How comforting it is to hang out with Vincent Brooks, the hero of Catherine. Though if anyone would shirk off the weight of that role, it would be him. ‘I just want life to stay the same!’ he says to a friend. Everything about him seems an expression of that sentiment. He’s a 32-year-old boy, wearing a candy-pink T-shirt, a cream leather jacket, and a curly clump of hair on his head. And look at the way he walks: a perpetual, slow-motion slouch, hands in pockets, elbows stuck out as though he were wearing armbands, trying to stay afloat. His expression is hapless – eyes peeled and panicky – but it’s tinged with the hangdog, as if, on some deep level, he suspects he might deserve whatever calamity should befall him. He’s the embodiment of the expression ‘go with the flow,’ only the flow has swept him out to sea.

You’ve got an excellent chance to join him, in all his shambolic glory, with the recent release of Catherine: Full Body. The game is poised between a remake, a remaster, and a definitive redux of Catherine, which released back in 2012, for the PlayStation 3 and Xbox 360. It has been ported into the Persona 5 engine, glossing its colours with a brighter glow; there are an extra 20 lavish anime cutscenes; lighter difficulty levels, for those who wish to watch the story without steep spikes of challenge; and there is a new character, Rin, a naïf with a bob of bubblegum hair who sticks to the story, after a desperate chance encounter with Vincent, and adds further tangles to the love triangle at its heart. But the best thing about Catherine: Full Body is nothing. *Doing* nothing. The game has perfected, like no other, the art of inactivity.

Strange that such a lack of action would be so thrilling, in a medium built for the opposite, and I chalk it up to two things. First, Vincent’s nights are spent in the feverish grip of a nightmare, in which he climbs an ever-crumbling babel by moving blocks of stone to and fro to forge an upwards path – thus breaking a mechanical sweat and readying us for bouts of relaxation. Second are the nervous themes that thrum through every scene. The evenings see Vincent washed up at his local bar, The Stray Sheep. Also marooned are his childhood friends Orlando, Jonny, Toby, and Erica, who works there as a waitress. The bar is the place to be, plainly decorated but peppered with plush details – an old-school vinyl jukebox, polished brass railings, and a blinking arcade cabinet – and it’s filled with a cozy fug of booze and smoke.

What a place for the whiling away of idle hours. And yet, Vincent's knack for not making decisions and moving forwards in life – the very thing so pleasurable about playing Catherine: Full Body – is what gets him into deep water. ‘I don’t want to sleep around,’ he says, right before cheating on his longtime girlfriend, Katherine (note the ‘K’ in the spelling). Meanwhile, tune your ear to the conversation bleating through the bar and you find a sinister undercurrent lurking beneath the crust. A spate of mysterious sleep-related deaths has broken out, and there are rumours of curses and creatures prowling for unfaithful men. Enter Catherine (spelt with a ‘C’), with whom Vincent tumbles into an affair. (‘I feel like I wasn’t even involved with it,’ he says to Erica.) And then there’s Rin, who is loyal to Vincent after he unwittingly rescues her from a sticky situation.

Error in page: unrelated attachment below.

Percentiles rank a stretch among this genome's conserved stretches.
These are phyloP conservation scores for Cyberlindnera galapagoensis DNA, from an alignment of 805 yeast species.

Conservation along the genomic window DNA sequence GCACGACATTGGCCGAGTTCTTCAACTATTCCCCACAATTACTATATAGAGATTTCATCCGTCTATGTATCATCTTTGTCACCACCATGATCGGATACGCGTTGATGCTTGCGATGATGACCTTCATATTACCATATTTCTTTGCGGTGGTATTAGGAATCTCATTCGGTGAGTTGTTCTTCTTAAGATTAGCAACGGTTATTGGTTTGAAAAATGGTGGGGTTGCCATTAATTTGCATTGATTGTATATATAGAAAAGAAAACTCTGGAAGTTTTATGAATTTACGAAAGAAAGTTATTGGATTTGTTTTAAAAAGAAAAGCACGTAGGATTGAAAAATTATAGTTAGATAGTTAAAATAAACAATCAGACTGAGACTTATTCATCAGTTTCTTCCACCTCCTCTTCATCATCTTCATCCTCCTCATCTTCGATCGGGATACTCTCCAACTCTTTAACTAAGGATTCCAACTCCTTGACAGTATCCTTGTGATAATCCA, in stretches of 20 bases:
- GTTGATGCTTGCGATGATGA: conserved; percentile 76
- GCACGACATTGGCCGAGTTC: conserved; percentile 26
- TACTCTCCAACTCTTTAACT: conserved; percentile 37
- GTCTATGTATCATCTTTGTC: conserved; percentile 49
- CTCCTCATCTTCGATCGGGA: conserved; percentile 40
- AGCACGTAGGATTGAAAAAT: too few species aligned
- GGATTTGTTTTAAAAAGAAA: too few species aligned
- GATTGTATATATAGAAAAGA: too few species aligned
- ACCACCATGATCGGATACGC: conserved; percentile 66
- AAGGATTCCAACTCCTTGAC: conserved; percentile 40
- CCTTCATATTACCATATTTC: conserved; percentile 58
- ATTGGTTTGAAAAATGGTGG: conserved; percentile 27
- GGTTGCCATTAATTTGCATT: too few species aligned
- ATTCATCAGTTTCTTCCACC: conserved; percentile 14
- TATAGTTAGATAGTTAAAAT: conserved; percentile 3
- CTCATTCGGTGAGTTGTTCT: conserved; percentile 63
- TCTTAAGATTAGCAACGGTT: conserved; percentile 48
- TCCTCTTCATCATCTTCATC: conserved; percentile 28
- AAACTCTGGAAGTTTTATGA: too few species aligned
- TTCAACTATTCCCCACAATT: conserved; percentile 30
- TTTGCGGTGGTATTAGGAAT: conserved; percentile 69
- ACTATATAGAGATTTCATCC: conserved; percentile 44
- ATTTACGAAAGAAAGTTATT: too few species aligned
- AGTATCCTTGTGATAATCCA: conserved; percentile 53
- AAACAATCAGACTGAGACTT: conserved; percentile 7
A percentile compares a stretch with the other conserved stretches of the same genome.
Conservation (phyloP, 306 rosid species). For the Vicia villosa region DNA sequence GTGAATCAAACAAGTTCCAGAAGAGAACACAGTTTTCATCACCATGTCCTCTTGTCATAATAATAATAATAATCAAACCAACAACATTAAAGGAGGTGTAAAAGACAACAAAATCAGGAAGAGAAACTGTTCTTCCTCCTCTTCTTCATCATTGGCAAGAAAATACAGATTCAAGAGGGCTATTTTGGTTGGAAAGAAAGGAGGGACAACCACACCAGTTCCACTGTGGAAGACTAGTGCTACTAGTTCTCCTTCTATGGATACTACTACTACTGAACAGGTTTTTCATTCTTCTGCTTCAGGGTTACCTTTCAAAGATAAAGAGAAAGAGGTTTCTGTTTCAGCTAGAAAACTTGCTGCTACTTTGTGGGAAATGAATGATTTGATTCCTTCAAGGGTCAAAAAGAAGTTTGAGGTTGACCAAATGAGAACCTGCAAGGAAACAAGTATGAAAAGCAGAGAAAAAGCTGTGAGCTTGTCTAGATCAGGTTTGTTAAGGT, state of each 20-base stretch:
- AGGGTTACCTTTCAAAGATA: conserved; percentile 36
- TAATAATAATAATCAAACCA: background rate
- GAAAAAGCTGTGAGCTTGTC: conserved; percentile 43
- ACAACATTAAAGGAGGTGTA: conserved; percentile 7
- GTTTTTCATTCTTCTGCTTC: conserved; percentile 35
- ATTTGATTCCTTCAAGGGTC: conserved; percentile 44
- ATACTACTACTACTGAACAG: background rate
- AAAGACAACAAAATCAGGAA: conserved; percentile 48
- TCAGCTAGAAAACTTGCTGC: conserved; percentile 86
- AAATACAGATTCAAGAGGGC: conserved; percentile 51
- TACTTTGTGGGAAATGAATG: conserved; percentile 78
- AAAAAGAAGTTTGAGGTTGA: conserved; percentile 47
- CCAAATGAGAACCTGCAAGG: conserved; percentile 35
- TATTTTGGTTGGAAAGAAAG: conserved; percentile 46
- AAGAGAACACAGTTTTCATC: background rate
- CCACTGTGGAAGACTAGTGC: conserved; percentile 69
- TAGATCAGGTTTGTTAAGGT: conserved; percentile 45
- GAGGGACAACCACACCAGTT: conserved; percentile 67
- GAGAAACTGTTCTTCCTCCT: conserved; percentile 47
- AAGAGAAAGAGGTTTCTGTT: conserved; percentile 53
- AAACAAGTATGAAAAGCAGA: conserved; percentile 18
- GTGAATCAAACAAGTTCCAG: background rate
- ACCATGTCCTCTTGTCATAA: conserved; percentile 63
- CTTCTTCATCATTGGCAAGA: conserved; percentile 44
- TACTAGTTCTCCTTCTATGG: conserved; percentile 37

It’s enough to drive a man to drink, so that’s exactly what Vincent does, and it comprises one of a generous smattering of distractions. Along with using the jukebox, watching the TV that hangs above the bar, playing the arcade machine, and splashing water on his weary face in the bathroom sink, drinking doesn’t advance time in-game. What a conceit! It makes a mechanic of that pubgoing feeling of time turning into a tempest with you at its eye – the moment is still, but when you step outside you find the hours have blown violently by. Is there a finer portrayal of drink in all of games? I’m taken with the notion of drinking to stem the torrent of life and its attendant troubles; especially when those troubles are the game’s main challenge – it is, at its heart (and in Vincent’s head) a puzzle-platformer – is a daring feat.

Playing Catherine: Full Body, I can’t help but think of those kids in the Nightmare on Elm Street films: bleary-eyed, blaring loud music and spooning down mouthfuls of coffee, straight from the jar, the better to keep clear of their nightmares. I defy you not to fall for a game in which someone’s life is threatened, stalked by something deadly that waits in his dreams while his friends mock him for his fumbling infidelity. For a game that provides trivia for each beverage you partake in – ‘To be classified as craft beer, it must be made by small independent breweries,’ the narrator informs us. And for a game that wills its longueurs into languor, through sheer force of humour and human weakness. It tempts us into the very torpor that makes Vincent a figure of such shabby reassurance. Who knows what lies ahead? Can’t life just stay the same?

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